All the same, this is such sensitive data that it should have been stored in a foolproof manner.

    Crommy: for sure some riders are doping. But if we start pointing fingers here then it won’t lead anywhere. I know one of the riders with a 6 for example has a valid medical condition that might explain things. And, for want of a better word, some of the “best” doping in recent years has gone undetected thanks to sneaky doctors and novel techniques, a zero is no guarantee.

    In summary the list is useful for testing but relying on it for anything more is fraught with risk. The last thing the sport needs is a fresh bout of infighting and finger-pointing. For me the story is in the leak itself, the poor data handling and the future of the bio passport.

  10. What does this list say after all?

    For the high scores, one may argue that the riders involved MIGHT some way be involved in using ‘old school’ performance enhancing drugs.

    But what about the riders with low scores?
    It may be indicative of their ‘good’ behaviour. But it could just as well mean that these guys are one-two steps ahead of the rest, by resorting to newer-generation drugs.

  11. Given the complexity of biological systems, I would like to know alot more about how the category’s are assigned; As has been said being in the ‘0’ group is no proof of being clean due to more effective doping methods. tbh, I might even take this one step further: if a rider always has the same results I would ask if this in its self is not abnormal, as blood values could be affected by so many different factors- ie training load, diurnal rhythms, falls and other physical injury, etc etc. it would be unlikely to NEVER have an ‘abnormal’ result.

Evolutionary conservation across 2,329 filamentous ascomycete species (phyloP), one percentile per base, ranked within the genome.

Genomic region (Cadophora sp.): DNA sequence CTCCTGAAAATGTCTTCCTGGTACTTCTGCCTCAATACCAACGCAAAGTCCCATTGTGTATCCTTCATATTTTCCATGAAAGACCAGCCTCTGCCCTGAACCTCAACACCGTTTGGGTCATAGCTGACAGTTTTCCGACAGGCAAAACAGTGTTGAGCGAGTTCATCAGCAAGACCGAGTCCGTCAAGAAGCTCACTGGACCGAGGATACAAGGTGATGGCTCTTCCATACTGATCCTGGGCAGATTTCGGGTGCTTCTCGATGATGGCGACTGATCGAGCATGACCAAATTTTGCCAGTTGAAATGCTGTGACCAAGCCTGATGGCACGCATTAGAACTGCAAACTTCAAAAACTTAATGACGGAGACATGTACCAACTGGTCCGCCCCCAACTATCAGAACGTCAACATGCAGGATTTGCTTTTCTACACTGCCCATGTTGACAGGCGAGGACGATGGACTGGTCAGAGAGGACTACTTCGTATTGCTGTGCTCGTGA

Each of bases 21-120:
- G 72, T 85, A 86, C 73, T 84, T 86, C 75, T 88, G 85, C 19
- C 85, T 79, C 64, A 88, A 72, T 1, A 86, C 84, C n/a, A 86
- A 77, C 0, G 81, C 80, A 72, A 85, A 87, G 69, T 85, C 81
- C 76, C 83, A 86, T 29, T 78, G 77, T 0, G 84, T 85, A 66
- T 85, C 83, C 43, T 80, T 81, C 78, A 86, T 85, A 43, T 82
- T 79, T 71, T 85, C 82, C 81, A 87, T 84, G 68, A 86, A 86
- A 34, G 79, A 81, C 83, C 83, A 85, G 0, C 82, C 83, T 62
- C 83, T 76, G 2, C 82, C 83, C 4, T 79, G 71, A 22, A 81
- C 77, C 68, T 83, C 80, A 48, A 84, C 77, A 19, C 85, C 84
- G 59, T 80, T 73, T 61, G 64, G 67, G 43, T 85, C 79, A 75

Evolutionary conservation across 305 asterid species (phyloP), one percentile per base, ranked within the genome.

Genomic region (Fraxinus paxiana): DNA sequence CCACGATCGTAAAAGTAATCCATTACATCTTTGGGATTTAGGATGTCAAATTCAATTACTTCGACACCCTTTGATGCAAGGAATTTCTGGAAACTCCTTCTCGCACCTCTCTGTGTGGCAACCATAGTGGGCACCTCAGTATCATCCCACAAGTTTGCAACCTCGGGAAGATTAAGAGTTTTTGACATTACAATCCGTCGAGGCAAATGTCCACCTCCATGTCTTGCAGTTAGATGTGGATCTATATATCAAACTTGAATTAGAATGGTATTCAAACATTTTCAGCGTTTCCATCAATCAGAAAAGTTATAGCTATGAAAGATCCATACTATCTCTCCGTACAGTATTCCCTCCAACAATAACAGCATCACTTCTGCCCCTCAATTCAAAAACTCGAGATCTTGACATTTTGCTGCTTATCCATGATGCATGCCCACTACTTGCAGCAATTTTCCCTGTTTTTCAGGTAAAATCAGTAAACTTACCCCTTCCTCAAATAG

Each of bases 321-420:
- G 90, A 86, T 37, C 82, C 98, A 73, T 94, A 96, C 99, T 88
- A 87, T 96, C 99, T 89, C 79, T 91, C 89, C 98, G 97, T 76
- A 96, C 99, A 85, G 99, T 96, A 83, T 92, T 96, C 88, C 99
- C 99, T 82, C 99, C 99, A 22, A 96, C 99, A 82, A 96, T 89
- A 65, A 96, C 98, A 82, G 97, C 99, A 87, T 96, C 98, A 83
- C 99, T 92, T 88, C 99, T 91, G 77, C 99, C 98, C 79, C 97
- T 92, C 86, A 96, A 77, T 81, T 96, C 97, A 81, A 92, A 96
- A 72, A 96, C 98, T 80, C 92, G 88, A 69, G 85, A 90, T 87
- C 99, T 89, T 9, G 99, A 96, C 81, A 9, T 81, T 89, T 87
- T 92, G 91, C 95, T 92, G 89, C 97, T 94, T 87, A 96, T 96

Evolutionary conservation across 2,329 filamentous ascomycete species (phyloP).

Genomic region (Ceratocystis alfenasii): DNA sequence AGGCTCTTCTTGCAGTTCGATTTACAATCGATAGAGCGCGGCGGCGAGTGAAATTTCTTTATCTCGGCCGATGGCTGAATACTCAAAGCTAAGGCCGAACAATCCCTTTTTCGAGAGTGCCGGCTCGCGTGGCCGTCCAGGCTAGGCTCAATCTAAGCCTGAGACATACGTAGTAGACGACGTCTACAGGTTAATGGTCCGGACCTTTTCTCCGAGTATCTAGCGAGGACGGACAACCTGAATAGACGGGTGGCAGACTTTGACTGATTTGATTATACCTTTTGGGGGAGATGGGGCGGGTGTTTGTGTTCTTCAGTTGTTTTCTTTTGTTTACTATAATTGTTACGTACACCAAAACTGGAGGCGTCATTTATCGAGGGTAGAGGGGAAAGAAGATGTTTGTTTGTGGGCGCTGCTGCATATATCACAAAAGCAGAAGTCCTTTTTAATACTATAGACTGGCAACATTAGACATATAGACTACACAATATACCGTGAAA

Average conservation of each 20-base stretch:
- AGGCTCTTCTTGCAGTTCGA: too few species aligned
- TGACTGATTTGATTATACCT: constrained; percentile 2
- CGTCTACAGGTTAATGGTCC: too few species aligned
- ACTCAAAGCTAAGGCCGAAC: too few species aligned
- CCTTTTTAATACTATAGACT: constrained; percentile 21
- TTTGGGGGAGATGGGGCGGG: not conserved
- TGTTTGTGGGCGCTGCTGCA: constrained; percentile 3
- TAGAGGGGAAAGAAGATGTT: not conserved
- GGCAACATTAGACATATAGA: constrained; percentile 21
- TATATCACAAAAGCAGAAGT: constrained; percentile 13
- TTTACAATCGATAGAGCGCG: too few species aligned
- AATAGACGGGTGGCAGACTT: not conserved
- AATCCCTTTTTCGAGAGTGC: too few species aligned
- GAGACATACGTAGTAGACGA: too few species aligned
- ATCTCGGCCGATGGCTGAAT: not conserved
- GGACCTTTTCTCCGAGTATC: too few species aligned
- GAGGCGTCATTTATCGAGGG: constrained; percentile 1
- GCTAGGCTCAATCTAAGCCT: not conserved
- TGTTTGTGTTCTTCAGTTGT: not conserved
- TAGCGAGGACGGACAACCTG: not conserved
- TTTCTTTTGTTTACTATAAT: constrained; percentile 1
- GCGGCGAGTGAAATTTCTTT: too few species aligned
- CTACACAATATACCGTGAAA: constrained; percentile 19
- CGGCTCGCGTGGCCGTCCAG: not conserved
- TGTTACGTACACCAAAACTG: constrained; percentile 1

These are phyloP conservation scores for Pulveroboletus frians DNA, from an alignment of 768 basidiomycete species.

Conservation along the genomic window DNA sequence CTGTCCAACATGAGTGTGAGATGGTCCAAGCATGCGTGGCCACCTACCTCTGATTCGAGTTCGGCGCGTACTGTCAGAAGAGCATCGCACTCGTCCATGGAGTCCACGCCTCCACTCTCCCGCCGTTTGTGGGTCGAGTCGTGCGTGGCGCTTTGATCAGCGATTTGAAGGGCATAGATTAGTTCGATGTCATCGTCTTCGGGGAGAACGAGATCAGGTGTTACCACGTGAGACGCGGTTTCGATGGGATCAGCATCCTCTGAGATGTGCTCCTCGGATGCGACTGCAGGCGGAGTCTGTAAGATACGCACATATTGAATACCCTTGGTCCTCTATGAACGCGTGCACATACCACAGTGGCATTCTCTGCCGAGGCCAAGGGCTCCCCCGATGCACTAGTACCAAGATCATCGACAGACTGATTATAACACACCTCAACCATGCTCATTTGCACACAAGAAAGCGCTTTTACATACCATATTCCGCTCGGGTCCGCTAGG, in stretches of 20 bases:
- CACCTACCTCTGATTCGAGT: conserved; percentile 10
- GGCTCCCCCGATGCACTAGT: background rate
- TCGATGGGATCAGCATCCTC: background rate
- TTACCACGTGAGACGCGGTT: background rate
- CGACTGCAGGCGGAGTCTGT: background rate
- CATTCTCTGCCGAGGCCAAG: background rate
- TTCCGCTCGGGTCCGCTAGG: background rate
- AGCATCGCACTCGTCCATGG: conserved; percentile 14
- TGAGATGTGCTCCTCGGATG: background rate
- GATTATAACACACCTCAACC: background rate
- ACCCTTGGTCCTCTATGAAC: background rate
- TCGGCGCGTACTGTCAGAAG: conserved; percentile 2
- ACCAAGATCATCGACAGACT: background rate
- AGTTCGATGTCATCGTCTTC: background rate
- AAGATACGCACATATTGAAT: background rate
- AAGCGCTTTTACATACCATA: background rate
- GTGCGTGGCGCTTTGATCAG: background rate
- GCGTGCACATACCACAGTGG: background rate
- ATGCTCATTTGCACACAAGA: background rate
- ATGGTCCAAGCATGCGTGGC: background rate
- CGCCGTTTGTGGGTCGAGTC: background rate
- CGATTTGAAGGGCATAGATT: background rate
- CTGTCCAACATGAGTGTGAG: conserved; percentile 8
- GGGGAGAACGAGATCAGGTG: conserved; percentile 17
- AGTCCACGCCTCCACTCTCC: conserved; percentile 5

12. Leaving speculation appropriately aside, it would be very interesting to read an analysis of this list based on known facts. A little research, if one has the time, could correlate the list with riders who had past doping sanctions, keeping in mind that a high suspicion rating still does not mean doping. Even more telling, especially regarding the BioPassport regime, would correlate the list with any riders who have since tested positive or received sanctions during the past year.

  13. Or countries? The French riders seem to accumulate at the lower end, at least at first glance [since the names are emboldened].
    If I can find the time, I’ll crunch the numbers and research 2010 doping sanctions.

  14. I think asb has hit the nail on the head there. From what I understand of the passport, riders who consistently post ‘flat lines’ are as suspect (probably more so) than those with fluctuations. It’s a minefield, and the leaking of such a list is highly irresponsible.

    It’s somewhat reminiscent of the witch-hunting that goes on the NHS when journalists get their hands on raw data concerning the activity of units/individuals and create a sensation out of data that has so many caveats, it’s barely worth looking at.

  15. Rider with a 6 and a valid medical reason, Geraint Thomas and his “not having a spleen”?

    Surely in statistical terms it’s the outlying values that are the most suspicious? I.e. if you’re scoring 1 or 9 you’re outside the majority of cases and would be in my book a more troublesome explanation.

  16. if someones got the time or energy – i haven’t – would be funny to see if the “2011 ToC starter” average is above the “2011 Giro starter” average….

  17. A few comments:
    – This is very far from “rumor”. This list is based on a careful assessment of the biological passport and probably blood and urine testing. Sure, it is not based on sufficient evidence to hold out in court (otherwise, I hope the UCI would take up the cases), but apparently, on a body of corroborating indices. Btw, the article is much more nuanced than just a blunt list.